Lebanon's Safadi withdraws candidacy to be next prime minister
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Lebanon's former finance minister has backed down from becoming the protest-hit country's new prime minister, after reports of his nomination sparked ire among demonstrators railing against the ruling elite.
Wealthy 75-year-old businessman Mohammed Safadi said Saturday it would be difficult to form a "harmonious" government in the country rocked by a month of unprecedented nationwide protests demanding radical reform.
The tycoon said in a statement that he hoped outgoing prime minister Saad Hariri, who resigned on October 29 under pressure from the street, would be reinstated.
Protesters, who see Safadi as emblematic of a corrupt and incompetent establishment, had reacted angrily on Friday to media reports that key political players had chosen him for the top job.
Although there was no official confirmation of his nomination, demonstrators gathered in front of one of his properties in his hometown of Tripoli to protest against what they regarded as a provocation.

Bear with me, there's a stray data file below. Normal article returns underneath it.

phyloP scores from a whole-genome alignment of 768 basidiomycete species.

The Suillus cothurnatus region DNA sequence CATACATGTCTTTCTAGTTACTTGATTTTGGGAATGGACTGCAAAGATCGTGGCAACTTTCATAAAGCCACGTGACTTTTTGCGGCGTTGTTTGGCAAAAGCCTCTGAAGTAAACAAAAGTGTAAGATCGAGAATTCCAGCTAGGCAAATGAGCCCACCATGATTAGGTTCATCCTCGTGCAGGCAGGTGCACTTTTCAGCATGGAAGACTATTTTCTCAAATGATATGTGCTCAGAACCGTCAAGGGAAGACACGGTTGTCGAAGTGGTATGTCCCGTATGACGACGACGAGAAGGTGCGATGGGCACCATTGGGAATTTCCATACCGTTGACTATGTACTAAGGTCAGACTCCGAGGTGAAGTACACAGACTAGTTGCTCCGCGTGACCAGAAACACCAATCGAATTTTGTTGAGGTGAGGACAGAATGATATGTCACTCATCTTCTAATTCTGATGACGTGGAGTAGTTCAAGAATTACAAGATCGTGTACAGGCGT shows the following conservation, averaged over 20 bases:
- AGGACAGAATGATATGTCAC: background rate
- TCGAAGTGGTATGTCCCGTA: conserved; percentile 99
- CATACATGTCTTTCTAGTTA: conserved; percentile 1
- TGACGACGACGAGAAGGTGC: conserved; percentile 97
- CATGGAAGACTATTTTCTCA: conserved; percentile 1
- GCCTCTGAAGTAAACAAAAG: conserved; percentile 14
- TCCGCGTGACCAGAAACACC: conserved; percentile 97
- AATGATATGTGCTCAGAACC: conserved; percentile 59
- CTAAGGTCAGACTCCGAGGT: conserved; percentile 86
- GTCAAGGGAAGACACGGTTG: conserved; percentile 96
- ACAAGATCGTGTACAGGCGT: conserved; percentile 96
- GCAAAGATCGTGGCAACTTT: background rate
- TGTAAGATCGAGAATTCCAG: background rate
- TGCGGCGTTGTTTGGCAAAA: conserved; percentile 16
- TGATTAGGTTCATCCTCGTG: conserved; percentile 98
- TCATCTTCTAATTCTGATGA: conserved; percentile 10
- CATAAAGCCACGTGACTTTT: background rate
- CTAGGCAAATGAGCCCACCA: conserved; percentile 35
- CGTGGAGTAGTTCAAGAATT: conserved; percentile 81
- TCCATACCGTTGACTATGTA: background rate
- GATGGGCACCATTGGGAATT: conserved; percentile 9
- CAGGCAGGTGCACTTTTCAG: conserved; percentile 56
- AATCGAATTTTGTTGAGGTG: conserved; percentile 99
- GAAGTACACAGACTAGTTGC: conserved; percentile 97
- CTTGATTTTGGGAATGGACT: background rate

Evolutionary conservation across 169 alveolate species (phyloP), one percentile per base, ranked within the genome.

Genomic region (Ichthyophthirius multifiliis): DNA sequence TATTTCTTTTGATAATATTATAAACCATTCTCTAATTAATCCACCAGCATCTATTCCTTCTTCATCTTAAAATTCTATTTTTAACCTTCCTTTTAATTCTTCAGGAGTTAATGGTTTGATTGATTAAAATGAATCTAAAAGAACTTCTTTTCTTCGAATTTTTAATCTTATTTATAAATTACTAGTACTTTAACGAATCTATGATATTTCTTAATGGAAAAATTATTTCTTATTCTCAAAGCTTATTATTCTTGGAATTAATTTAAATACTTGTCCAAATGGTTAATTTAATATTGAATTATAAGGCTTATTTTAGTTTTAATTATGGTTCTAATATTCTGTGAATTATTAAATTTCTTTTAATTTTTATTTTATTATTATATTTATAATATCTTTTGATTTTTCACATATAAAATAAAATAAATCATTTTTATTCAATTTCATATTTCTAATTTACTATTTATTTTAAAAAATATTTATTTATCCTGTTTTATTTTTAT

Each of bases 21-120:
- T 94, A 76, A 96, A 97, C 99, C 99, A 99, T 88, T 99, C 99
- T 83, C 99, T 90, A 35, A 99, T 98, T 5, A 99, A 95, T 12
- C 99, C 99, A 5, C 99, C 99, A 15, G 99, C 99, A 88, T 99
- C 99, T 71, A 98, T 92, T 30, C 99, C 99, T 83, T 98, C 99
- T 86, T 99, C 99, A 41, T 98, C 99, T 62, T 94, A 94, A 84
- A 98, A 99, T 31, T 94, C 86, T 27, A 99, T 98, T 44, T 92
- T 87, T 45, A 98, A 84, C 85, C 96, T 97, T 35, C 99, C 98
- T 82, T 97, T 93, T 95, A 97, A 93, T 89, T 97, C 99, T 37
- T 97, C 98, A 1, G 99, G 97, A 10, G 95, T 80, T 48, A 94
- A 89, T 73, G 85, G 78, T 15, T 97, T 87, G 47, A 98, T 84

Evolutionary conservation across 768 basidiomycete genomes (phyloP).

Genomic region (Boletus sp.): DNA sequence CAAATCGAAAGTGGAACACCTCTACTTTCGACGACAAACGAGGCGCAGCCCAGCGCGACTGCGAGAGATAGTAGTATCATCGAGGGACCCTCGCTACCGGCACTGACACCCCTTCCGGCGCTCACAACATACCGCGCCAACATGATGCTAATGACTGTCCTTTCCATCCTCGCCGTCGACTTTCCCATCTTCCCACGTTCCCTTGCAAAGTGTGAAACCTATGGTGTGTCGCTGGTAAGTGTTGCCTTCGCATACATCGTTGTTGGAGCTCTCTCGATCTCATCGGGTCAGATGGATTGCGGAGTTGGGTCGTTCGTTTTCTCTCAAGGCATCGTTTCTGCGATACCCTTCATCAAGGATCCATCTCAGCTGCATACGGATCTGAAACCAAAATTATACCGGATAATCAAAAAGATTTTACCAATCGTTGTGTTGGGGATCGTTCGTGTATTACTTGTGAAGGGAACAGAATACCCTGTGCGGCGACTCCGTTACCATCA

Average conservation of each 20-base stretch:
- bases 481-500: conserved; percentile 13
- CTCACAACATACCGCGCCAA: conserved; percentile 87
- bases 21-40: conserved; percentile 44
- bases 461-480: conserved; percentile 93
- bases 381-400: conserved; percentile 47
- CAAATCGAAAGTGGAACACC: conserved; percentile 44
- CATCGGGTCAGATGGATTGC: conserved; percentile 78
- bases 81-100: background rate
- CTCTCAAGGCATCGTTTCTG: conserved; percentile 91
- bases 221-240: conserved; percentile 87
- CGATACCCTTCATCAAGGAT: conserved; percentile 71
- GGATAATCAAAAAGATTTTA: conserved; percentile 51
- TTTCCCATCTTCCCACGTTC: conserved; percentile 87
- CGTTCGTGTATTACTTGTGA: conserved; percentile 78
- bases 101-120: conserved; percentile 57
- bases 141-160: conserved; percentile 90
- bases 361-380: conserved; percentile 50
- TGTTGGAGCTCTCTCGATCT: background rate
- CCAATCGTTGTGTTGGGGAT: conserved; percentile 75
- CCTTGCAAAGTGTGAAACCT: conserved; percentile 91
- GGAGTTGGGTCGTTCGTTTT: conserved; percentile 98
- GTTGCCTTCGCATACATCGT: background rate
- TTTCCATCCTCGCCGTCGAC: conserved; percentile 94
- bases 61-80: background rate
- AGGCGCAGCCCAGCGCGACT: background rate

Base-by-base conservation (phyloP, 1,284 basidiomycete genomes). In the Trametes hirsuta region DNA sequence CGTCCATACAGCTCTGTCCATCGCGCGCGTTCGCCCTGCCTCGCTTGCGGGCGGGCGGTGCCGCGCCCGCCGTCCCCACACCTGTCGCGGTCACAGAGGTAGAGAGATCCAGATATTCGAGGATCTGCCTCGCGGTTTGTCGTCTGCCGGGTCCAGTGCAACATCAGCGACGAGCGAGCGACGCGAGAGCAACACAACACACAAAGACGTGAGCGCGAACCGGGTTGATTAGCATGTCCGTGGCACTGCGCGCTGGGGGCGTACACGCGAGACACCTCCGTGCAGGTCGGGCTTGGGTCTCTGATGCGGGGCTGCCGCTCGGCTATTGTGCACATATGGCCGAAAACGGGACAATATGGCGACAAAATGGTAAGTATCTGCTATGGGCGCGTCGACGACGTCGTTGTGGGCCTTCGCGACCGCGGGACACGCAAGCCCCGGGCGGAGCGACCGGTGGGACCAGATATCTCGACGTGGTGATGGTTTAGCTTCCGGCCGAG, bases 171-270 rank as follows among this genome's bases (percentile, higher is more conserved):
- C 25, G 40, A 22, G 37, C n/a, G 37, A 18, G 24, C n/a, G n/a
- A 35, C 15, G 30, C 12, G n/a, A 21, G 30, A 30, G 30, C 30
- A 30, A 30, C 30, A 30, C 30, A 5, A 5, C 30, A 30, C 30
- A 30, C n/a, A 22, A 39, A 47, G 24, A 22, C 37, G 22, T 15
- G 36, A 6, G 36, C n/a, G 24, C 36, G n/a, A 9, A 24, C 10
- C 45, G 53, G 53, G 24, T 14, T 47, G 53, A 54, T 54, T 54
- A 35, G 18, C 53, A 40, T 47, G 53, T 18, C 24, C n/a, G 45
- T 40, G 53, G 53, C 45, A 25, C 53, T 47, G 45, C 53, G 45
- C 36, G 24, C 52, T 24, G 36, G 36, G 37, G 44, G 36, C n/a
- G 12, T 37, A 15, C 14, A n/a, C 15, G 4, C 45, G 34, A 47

It came as the US embassy in Lebanon on Saturday expressed support for the cross-sectarian protest movement that has swept the Middle Eastern country since October 17.
"We support the Lebanese people in their peaceful demonstrations and expressions of national unity," the embassy said on Twitter.
Several mass rallies are planned for Sunday in cities across Lebanon to keep up the pressure on the country's rulers, widely seen as irretrievably corrupt and unable to deal with a deepening economic crisis.
The government has stayed on in a caretaker capacity since stepping down.
Some local players, notably the powerful pro-Iranian Shiite movement Hezbollah, have accused "external parties" and Western embassies of supporting the popular uprising, including through financial backing.
On Saturday, a so-called "revolution bus" traversed the multi-religious country from north to south, decorated with the names of protest hotbeds.
According to protesters, the initiative sought to break down geographical and sectarian barriers and overcome the collective trauma of the 1975-1990 civil war.
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